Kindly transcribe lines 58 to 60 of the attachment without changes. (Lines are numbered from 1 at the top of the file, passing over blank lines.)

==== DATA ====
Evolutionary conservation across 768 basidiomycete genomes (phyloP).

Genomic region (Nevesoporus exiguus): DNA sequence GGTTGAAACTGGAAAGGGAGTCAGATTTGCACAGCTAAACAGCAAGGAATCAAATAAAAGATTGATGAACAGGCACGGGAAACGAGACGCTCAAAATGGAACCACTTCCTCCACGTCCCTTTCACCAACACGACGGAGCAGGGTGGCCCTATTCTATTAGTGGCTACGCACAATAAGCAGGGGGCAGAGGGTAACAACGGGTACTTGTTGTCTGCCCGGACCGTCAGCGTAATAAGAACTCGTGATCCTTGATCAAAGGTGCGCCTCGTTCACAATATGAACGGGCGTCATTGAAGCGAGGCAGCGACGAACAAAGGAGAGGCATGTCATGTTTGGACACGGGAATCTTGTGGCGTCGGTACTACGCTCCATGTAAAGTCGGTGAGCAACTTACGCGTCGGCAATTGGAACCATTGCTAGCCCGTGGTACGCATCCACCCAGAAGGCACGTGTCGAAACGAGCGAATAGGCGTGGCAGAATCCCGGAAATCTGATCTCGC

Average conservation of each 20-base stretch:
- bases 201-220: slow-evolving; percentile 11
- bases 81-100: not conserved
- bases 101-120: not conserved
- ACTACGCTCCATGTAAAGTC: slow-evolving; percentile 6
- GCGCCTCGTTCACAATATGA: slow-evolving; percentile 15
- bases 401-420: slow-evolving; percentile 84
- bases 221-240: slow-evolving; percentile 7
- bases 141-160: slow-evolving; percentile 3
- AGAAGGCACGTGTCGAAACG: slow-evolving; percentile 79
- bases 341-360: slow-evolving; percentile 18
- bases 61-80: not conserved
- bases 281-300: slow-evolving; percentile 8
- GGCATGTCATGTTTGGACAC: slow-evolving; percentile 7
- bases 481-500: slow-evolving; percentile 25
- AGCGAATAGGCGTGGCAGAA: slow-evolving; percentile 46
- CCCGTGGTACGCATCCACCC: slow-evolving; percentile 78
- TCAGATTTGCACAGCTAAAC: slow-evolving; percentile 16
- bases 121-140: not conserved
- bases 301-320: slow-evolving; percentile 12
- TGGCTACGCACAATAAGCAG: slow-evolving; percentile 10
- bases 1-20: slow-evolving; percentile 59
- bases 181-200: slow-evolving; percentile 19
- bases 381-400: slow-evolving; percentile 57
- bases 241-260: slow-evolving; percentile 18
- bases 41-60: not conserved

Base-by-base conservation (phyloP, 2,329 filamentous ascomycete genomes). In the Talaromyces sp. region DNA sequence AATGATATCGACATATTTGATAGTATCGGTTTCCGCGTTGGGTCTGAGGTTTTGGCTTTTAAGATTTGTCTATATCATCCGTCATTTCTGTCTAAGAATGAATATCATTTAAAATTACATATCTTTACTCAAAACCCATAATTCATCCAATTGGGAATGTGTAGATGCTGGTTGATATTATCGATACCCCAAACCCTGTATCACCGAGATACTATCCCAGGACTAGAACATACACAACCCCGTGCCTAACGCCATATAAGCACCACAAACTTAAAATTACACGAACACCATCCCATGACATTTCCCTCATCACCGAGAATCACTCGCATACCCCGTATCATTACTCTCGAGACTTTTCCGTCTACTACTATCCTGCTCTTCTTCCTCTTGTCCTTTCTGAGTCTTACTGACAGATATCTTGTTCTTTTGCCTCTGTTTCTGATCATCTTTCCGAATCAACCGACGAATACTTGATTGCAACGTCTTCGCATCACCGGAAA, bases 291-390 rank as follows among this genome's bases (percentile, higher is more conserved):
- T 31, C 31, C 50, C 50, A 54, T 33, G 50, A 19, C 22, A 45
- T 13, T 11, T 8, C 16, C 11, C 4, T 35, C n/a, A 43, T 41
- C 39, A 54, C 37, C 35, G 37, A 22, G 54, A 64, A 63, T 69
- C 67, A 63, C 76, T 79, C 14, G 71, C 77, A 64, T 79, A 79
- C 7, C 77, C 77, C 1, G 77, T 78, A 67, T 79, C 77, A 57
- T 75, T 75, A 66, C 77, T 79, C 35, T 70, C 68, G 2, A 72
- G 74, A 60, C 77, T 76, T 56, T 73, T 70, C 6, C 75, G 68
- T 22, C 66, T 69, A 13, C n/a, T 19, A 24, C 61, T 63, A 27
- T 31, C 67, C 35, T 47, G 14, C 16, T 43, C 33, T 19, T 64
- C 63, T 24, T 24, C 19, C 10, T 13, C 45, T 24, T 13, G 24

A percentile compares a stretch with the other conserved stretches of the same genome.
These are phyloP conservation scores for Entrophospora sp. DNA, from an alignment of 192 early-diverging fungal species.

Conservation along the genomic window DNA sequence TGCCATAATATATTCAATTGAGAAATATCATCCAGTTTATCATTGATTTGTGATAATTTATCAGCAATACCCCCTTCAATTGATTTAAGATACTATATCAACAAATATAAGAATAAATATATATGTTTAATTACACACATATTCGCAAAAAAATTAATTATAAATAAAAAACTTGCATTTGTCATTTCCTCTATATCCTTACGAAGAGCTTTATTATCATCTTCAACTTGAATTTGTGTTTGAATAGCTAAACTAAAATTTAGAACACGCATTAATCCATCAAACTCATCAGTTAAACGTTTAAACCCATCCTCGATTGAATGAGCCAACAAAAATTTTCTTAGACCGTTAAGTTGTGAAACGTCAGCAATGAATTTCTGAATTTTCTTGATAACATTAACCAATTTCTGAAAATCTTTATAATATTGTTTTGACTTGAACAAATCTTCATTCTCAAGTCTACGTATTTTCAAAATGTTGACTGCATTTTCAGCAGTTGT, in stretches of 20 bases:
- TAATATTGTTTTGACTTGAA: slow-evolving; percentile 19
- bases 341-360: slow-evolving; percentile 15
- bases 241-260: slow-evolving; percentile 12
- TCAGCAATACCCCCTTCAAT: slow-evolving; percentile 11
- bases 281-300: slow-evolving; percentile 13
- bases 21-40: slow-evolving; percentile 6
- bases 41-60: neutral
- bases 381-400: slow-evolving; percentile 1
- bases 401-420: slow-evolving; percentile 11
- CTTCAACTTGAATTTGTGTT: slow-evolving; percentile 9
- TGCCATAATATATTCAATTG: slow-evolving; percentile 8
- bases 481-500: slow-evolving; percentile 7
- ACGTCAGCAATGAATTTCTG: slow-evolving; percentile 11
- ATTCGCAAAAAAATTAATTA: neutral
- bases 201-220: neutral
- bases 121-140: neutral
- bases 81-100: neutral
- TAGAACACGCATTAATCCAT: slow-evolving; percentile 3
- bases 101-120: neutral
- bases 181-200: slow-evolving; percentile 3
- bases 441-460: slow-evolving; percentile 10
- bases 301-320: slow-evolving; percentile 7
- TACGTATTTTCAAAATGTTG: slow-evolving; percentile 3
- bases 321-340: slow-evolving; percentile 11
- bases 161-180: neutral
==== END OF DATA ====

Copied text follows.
- bases 121-140: neutral
- bases 81-100: neutral
- TAGAACACGCATTAATCCAT: slow-evolving; percentile 3